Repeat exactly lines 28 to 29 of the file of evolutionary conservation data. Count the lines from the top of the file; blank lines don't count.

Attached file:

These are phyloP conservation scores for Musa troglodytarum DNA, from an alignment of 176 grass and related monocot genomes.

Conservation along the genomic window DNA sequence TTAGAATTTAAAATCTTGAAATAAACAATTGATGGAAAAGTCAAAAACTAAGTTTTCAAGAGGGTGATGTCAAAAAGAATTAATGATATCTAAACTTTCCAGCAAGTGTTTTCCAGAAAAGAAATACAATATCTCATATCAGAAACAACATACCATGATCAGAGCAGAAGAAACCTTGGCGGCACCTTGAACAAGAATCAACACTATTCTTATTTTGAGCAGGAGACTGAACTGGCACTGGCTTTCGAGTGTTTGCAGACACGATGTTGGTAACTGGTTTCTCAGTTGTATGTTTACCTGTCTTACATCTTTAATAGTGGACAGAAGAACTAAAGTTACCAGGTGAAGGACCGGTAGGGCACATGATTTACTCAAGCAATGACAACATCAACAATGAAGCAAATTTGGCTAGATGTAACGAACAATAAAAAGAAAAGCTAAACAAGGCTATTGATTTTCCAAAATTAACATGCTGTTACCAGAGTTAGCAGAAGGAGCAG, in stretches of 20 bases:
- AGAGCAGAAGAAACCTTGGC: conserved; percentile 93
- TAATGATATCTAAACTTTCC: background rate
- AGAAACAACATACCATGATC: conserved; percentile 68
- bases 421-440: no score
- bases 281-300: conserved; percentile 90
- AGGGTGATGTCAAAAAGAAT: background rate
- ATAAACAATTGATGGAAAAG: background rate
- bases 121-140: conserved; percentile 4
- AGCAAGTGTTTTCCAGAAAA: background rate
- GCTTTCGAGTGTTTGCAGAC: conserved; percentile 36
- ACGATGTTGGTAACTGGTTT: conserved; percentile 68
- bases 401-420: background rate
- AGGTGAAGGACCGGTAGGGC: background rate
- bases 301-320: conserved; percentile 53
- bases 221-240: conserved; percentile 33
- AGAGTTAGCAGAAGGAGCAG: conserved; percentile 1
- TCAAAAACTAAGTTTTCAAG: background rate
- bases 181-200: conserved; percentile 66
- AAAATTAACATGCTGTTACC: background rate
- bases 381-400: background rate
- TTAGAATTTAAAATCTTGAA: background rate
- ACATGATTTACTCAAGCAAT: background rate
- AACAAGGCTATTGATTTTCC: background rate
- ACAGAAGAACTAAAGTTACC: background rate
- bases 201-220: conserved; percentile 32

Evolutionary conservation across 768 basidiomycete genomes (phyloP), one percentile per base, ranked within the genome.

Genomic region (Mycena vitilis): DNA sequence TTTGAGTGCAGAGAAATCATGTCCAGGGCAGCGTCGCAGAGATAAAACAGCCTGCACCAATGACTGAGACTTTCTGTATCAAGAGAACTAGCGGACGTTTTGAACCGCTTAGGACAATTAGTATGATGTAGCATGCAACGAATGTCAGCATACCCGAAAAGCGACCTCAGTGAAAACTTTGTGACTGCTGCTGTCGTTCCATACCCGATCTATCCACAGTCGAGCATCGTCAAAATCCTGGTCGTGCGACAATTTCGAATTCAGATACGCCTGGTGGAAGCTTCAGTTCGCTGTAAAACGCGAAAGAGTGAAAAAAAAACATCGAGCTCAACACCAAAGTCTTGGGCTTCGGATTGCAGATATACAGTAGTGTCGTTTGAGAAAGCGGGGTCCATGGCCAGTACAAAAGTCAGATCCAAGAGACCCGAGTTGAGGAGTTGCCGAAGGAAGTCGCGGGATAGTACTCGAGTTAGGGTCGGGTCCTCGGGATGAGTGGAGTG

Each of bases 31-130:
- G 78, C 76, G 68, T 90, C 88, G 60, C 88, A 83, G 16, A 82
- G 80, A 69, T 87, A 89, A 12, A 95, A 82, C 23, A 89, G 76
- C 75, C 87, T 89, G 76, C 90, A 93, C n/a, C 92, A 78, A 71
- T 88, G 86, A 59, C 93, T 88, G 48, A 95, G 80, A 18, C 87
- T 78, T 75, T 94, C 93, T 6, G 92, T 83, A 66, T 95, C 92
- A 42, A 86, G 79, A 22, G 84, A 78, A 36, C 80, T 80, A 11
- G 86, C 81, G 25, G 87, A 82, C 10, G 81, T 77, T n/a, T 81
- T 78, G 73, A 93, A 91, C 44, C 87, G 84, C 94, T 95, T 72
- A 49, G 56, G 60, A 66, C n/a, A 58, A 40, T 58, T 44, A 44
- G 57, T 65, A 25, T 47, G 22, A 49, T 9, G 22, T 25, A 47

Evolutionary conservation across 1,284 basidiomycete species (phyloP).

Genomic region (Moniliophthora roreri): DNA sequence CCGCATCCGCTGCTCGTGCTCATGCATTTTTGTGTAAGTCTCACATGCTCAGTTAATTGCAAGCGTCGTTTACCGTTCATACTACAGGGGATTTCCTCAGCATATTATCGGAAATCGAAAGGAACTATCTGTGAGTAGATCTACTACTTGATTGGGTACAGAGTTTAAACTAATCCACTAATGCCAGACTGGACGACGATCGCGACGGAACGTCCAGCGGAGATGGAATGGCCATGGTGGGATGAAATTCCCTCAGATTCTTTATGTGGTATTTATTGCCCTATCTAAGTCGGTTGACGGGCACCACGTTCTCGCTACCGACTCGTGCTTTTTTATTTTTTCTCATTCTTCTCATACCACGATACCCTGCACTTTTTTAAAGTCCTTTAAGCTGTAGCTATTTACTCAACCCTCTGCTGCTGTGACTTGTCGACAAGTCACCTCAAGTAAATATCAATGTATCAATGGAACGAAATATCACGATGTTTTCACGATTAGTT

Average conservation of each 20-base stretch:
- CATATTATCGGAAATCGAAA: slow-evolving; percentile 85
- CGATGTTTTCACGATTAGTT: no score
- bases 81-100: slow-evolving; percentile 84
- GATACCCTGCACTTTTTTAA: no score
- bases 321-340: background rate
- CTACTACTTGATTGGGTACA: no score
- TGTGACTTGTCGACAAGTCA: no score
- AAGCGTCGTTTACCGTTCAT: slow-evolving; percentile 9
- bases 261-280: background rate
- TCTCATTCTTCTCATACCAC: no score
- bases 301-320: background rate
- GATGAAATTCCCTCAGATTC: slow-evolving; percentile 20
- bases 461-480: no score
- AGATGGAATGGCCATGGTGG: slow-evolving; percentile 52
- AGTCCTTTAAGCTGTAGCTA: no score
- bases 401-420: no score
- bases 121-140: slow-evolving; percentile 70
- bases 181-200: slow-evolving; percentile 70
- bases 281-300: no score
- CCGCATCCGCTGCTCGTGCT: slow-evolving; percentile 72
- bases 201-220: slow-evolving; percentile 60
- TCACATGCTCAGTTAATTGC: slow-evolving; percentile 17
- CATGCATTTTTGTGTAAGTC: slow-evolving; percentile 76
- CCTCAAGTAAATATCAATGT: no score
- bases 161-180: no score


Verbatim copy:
Evolutionary conservation across 768 basidiomycete genomes (phyloP), one percentile per base, ranked within the genome.

Genomic region (Mycena vitilis): DNA sequence TTTGAGTGCAGAGAAATCATGTCCAGGGCAGCGTCGCAGAGATAAAACAGCCTGCACCAATGACTGAGACTTTCTGTATCAAGAGAACTAGCGGACGTTTTGAACCGCTTAGGACAATTAGTATGATGTAGCATGCAACGAATGTCAGCATACCCGAAAAGCGACCTCAGTGAAAACTTTGTGACTGCTGCTGTCGTTCCATACCCGATCTATCCACAGTCGAGCATCGTCAAAATCCTGGTCGTGCGACAATTTCGAATTCAGATACGCCTGGTGGAAGCTTCAGTTCGCTGTAAAACGCGAAAGAGTGAAAAAAAAACATCGAGCTCAACACCAAAGTCTTGGGCTTCGGATTGCAGATATACAGTAGTGTCGTTTGAGAAAGCGGGGTCCATGGCCAGTACAAAAGTCAGATCCAAGAGACCCGAGTTGAGGAGTTGCCGAAGGAAGTCGCGGGATAGTACTCGAGTTAGGGTCGGGTCCTCGGGATGAGTGGAGTG